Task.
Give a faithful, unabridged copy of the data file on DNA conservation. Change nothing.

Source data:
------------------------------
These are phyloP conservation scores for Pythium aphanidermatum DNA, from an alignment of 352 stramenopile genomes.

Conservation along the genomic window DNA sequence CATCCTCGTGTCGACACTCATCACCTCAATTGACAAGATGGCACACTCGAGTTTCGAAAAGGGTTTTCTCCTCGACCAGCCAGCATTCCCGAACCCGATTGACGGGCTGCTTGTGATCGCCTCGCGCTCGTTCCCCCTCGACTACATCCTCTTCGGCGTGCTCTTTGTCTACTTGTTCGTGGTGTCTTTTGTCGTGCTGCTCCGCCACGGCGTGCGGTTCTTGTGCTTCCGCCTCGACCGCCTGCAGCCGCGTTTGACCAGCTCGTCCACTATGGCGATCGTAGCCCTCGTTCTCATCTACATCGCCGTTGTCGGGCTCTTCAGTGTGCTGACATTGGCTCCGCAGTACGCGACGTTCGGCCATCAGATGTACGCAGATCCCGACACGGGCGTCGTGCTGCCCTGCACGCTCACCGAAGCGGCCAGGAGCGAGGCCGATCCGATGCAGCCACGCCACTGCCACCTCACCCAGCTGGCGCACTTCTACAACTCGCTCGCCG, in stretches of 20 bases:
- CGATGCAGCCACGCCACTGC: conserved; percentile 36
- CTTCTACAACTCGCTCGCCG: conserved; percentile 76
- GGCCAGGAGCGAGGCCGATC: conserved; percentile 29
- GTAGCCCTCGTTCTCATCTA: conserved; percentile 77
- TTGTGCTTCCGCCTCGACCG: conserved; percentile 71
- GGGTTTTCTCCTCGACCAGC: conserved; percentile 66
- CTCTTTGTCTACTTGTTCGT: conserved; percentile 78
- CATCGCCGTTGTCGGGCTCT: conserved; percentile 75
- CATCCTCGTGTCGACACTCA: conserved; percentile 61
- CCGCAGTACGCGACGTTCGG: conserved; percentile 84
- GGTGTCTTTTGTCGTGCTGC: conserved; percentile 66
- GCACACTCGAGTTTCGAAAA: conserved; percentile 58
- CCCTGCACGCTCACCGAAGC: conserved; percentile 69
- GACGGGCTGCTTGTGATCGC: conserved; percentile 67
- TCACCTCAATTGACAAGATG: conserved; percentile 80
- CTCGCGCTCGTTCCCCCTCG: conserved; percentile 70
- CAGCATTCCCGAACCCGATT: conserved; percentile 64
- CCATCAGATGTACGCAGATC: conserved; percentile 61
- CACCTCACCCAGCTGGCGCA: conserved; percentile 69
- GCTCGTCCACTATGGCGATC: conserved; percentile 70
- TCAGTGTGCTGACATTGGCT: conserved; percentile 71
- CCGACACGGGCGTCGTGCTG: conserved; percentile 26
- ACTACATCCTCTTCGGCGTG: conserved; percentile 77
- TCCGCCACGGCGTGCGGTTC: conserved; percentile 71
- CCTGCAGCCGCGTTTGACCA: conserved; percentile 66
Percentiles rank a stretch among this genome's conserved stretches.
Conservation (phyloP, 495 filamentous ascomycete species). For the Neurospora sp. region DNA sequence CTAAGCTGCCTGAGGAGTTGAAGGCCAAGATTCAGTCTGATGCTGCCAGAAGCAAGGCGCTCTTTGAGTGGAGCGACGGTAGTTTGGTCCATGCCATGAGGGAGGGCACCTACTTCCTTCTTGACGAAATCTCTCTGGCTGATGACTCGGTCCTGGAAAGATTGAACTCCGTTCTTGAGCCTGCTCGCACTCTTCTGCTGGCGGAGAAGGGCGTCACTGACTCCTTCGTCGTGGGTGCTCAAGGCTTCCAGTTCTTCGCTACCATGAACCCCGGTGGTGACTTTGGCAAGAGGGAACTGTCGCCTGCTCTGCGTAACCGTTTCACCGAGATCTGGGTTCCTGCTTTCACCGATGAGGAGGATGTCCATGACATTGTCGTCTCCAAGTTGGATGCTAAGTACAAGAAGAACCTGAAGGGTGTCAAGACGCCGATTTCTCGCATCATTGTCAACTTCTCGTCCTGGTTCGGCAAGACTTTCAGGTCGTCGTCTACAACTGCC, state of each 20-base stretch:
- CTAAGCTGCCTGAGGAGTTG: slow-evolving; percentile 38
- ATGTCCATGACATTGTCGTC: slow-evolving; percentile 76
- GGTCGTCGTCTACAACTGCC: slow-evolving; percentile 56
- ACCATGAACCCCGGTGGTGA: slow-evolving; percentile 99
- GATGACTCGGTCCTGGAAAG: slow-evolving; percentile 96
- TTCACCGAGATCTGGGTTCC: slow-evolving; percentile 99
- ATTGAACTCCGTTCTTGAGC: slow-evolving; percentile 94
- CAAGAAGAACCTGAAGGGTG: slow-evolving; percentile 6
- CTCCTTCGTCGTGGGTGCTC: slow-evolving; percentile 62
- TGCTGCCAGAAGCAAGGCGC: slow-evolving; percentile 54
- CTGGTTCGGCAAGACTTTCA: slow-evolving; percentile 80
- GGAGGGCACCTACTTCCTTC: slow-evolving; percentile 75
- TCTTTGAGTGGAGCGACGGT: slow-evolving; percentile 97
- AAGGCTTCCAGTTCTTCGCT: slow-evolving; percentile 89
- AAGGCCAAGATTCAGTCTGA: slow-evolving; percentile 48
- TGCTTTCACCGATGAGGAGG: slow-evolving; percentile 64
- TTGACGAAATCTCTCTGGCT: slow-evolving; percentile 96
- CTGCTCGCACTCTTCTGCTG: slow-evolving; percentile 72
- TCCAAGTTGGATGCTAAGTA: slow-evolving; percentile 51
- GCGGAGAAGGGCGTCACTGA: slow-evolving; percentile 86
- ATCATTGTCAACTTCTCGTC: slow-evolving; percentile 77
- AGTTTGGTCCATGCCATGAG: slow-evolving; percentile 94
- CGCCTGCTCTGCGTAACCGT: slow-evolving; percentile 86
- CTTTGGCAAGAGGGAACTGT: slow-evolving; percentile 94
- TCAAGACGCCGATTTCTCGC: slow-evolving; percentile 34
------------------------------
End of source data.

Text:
These are phyloP conservation scores for Pythium aphanidermatum DNA, from an alignment of 352 stramenopile genomes.

Conservation along the genomic window DNA sequence CATCCTCGTGTCGACACTCATCACCTCAATTGACAAGATGGCACACTCGAGTTTCGAAAAGGGTTTTCTCCTCGACCAGCCAGCATTCCCGAACCCGATTGACGGGCTGCTTGTGATCGCCTCGCGCTCGTTCCCCCTCGACTACATCCTCTTCGGCGTGCTCTTTGTCTACTTGTTCGTGGTGTCTTTTGTCGTGCTGCTCCGCCACGGCGTGCGGTTCTTGTGCTTCCGCCTCGACCGCCTGCAGCCGCGTTTGACCAGCTCGTCCACTATGGCGATCGTAGCCCTCGTTCTCATCTACATCGCCGTTGTCGGGCTCTTCAGTGTGCTGACATTGGCTCCGCAGTACGCGACGTTCGGCCATCAGATGTACGCAGATCCCGACACGGGCGTCGTGCTGCCCTGCACGCTCACCGAAGCGGCCAGGAGCGAGGCCGATCCGATGCAGCCACGCCACTGCCACCTCACCCAGCTGGCGCACTTCTACAACTCGCTCGCCG, in stretches of 20 bases:
- CGATGCAGCCACGCCACTGC: conserved; percentile 36
- CTTCTACAACTCGCTCGCCG: conserved; percentile 76
- GGCCAGGAGCGAGGCCGATC: conserved; percentile 29
- GTAGCCCTCGTTCTCATCTA: conserved; percentile 77
- TTGTGCTTCCGCCTCGACCG: conserved; percentile 71
- GGGTTTTCTCCTCGACCAGC: conserved; percentile 66
- CTCTTTGTCTACTTGTTCGT: conserved; percentile 78
- CATCGCCGTTGTCGGGCTCT: conserved; percentile 75
- CATCCTCGTGTCGACACTCA: conserved; percentile 61
- CCGCAGTACGCGACGTTCGG: conserved; percentile 84
- GGTGTCTTTTGTCGTGCTGC: conserved; percentile 66
- GCACACTCGAGTTTCGAAAA: conserved; percentile 58
- CCCTGCACGCTCACCGAAGC: conserved; percentile 69
- GACGGGCTGCTTGTGATCGC: conserved; percentile 67
- TCACCTCAATTGACAAGATG: conserved; percentile 80
- CTCGCGCTCGTTCCCCCTCG: conserved; percentile 70
- CAGCATTCCCGAACCCGATT: conserved; percentile 64
- CCATCAGATGTACGCAGATC: conserved; percentile 61
- CACCTCACCCAGCTGGCGCA: conserved; percentile 69
- GCTCGTCCACTATGGCGATC: conserved; percentile 70
- TCAGTGTGCTGACATTGGCT: conserved; percentile 71
- CCGACACGGGCGTCGTGCTG: conserved; percentile 26
- ACTACATCCTCTTCGGCGTG: conserved; percentile 77
- TCCGCCACGGCGTGCGGTTC: conserved; percentile 71
- CCTGCAGCCGCGTTTGACCA: conserved; percentile 66
Percentiles rank a stretch among this genome's conserved stretches.
Conservation (phyloP, 495 filamentous ascomycete species). For the Neurospora sp. region DNA sequence CTAAGCTGCCTGAGGAGTTGAAGGCCAAGATTCAGTCTGATGCTGCCAGAAGCAAGGCGCTCTTTGAGTGGAGCGACGGTAGTTTGGTCCATGCCATGAGGGAGGGCACCTACTTCCTTCTTGACGAAATCTCTCTGGCTGATGACTCGGTCCTGGAAAGATTGAACTCCGTTCTTGAGCCTGCTCGCACTCTTCTGCTGGCGGAGAAGGGCGTCACTGACTCCTTCGTCGTGGGTGCTCAAGGCTTCCAGTTCTTCGCTACCATGAACCCCGGTGGTGACTTTGGCAAGAGGGAACTGTCGCCTGCTCTGCGTAACCGTTTCACCGAGATCTGGGTTCCTGCTTTCACCGATGAGGAGGATGTCCATGACATTGTCGTCTCCAAGTTGGATGCTAAGTACAAGAAGAACCTGAAGGGTGTCAAGACGCCGATTTCTCGCATCATTGTCAACTTCTCGTCCTGGTTCGGCAAGACTTTCAGGTCGTCGTCTACAACTGCC, state of each 20-base stretch:
- CTAAGCTGCCTGAGGAGTTG: slow-evolving; percentile 38
- ATGTCCATGACATTGTCGTC: slow-evolving; percentile 76
- GGTCGTCGTCTACAACTGCC: slow-evolving; percentile 56
- ACCATGAACCCCGGTGGTGA: slow-evolving; percentile 99
- GATGACTCGGTCCTGGAAAG: slow-evolving; percentile 96
- TTCACCGAGATCTGGGTTCC: slow-evolving; percentile 99
- ATTGAACTCCGTTCTTGAGC: slow-evolving; percentile 94
- CAAGAAGAACCTGAAGGGTG: slow-evolving; percentile 6
- CTCCTTCGTCGTGGGTGCTC: slow-evolving; percentile 62
- TGCTGCCAGAAGCAAGGCGC: slow-evolving; percentile 54
- CTGGTTCGGCAAGACTTTCA: slow-evolving; percentile 80
- GGAGGGCACCTACTTCCTTC: slow-evolving; percentile 75
- TCTTTGAGTGGAGCGACGGT: slow-evolving; percentile 97
- AAGGCTTCCAGTTCTTCGCT: slow-evolving; percentile 89
- AAGGCCAAGATTCAGTCTGA: slow-evolving; percentile 48
- TGCTTTCACCGATGAGGAGG: slow-evolving; percentile 64
- TTGACGAAATCTCTCTGGCT: slow-evolving; percentile 96
- CTGCTCGCACTCTTCTGCTG: slow-evolving; percentile 72
- TCCAAGTTGGATGCTAAGTA: slow-evolving; percentile 51
- GCGGAGAAGGGCGTCACTGA: slow-evolving; percentile 86
- ATCATTGTCAACTTCTCGTC: slow-evolving; percentile 77
- AGTTTGGTCCATGCCATGAG: slow-evolving; percentile 94
- CGCCTGCTCTGCGTAACCGT: slow-evolving; percentile 86
- CTTTGGCAAGAGGGAACTGT: slow-evolving; percentile 94
- TCAAGACGCCGATTTCTCGC: slow-evolving; percentile 34